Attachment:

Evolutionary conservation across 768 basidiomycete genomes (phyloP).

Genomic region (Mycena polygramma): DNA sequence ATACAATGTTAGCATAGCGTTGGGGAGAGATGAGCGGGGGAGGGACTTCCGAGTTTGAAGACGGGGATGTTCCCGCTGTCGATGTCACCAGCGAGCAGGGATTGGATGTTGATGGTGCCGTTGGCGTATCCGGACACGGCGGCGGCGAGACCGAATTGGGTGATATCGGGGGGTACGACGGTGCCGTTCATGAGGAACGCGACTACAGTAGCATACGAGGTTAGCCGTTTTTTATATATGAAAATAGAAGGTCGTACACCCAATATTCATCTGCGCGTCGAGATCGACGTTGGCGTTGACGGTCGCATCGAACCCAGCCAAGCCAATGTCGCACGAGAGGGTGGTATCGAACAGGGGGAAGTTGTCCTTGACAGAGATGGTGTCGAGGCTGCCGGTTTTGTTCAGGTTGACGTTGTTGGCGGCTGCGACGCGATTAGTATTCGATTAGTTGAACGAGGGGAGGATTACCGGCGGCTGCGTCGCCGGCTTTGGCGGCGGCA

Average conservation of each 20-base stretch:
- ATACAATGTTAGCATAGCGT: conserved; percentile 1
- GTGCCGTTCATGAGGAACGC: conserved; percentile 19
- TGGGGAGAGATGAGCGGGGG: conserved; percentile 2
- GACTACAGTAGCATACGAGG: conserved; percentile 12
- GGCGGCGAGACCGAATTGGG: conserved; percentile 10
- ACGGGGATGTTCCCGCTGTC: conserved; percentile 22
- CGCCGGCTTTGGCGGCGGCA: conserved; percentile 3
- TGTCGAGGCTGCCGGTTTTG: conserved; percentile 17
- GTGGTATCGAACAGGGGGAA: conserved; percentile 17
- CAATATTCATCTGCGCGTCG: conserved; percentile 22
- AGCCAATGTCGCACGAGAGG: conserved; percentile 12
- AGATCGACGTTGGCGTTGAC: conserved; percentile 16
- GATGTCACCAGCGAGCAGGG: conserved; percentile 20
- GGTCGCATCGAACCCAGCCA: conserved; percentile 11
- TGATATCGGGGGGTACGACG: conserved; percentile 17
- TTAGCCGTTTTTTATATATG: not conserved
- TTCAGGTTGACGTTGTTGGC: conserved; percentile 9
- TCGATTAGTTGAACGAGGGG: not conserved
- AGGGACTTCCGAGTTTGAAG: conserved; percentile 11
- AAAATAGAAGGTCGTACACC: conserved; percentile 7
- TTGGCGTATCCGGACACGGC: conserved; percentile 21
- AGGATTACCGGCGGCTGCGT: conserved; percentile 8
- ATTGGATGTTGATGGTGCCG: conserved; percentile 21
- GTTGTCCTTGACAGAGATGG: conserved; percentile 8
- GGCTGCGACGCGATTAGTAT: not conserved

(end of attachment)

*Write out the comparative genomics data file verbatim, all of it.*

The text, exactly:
Evolutionary conservation across 768 basidiomycete genomes (phyloP).

Genomic region (Mycena polygramma): DNA sequence ATACAATGTTAGCATAGCGTTGGGGAGAGATGAGCGGGGGAGGGACTTCCGAGTTTGAAGACGGGGATGTTCCCGCTGTCGATGTCACCAGCGAGCAGGGATTGGATGTTGATGGTGCCGTTGGCGTATCCGGACACGGCGGCGGCGAGACCGAATTGGGTGATATCGGGGGGTACGACGGTGCCGTTCATGAGGAACGCGACTACAGTAGCATACGAGGTTAGCCGTTTTTTATATATGAAAATAGAAGGTCGTACACCCAATATTCATCTGCGCGTCGAGATCGACGTTGGCGTTGACGGTCGCATCGAACCCAGCCAAGCCAATGTCGCACGAGAGGGTGGTATCGAACAGGGGGAAGTTGTCCTTGACAGAGATGGTGTCGAGGCTGCCGGTTTTGTTCAGGTTGACGTTGTTGGCGGCTGCGACGCGATTAGTATTCGATTAGTTGAACGAGGGGAGGATTACCGGCGGCTGCGTCGCCGGCTTTGGCGGCGGCA

Average conservation of each 20-base stretch:
- ATACAATGTTAGCATAGCGT: conserved; percentile 1
- GTGCCGTTCATGAGGAACGC: conserved; percentile 19
- TGGGGAGAGATGAGCGGGGG: conserved; percentile 2
- GACTACAGTAGCATACGAGG: conserved; percentile 12
- GGCGGCGAGACCGAATTGGG: conserved; percentile 10
- ACGGGGATGTTCCCGCTGTC: conserved; percentile 22
- CGCCGGCTTTGGCGGCGGCA: conserved; percentile 3
- TGTCGAGGCTGCCGGTTTTG: conserved; percentile 17
- GTGGTATCGAACAGGGGGAA: conserved; percentile 17
- CAATATTCATCTGCGCGTCG: conserved; percentile 22
- AGCCAATGTCGCACGAGAGG: conserved; percentile 12
- AGATCGACGTTGGCGTTGAC: conserved; percentile 16
- GATGTCACCAGCGAGCAGGG: conserved; percentile 20
- GGTCGCATCGAACCCAGCCA: conserved; percentile 11
- TGATATCGGGGGGTACGACG: conserved; percentile 17
- TTAGCCGTTTTTTATATATG: not conserved
- TTCAGGTTGACGTTGTTGGC: conserved; percentile 9
- TCGATTAGTTGAACGAGGGG: not conserved
- AGGGACTTCCGAGTTTGAAG: conserved; percentile 11
- AAAATAGAAGGTCGTACACC: conserved; percentile 7
- TTGGCGTATCCGGACACGGC: conserved; percentile 21
- AGGATTACCGGCGGCTGCGT: conserved; percentile 8
- ATTGGATGTTGATGGTGCCG: conserved; percentile 21
- GTTGTCCTTGACAGAGATGG: conserved; percentile 8
- GGCTGCGACGCGATTAGTAT: not conserved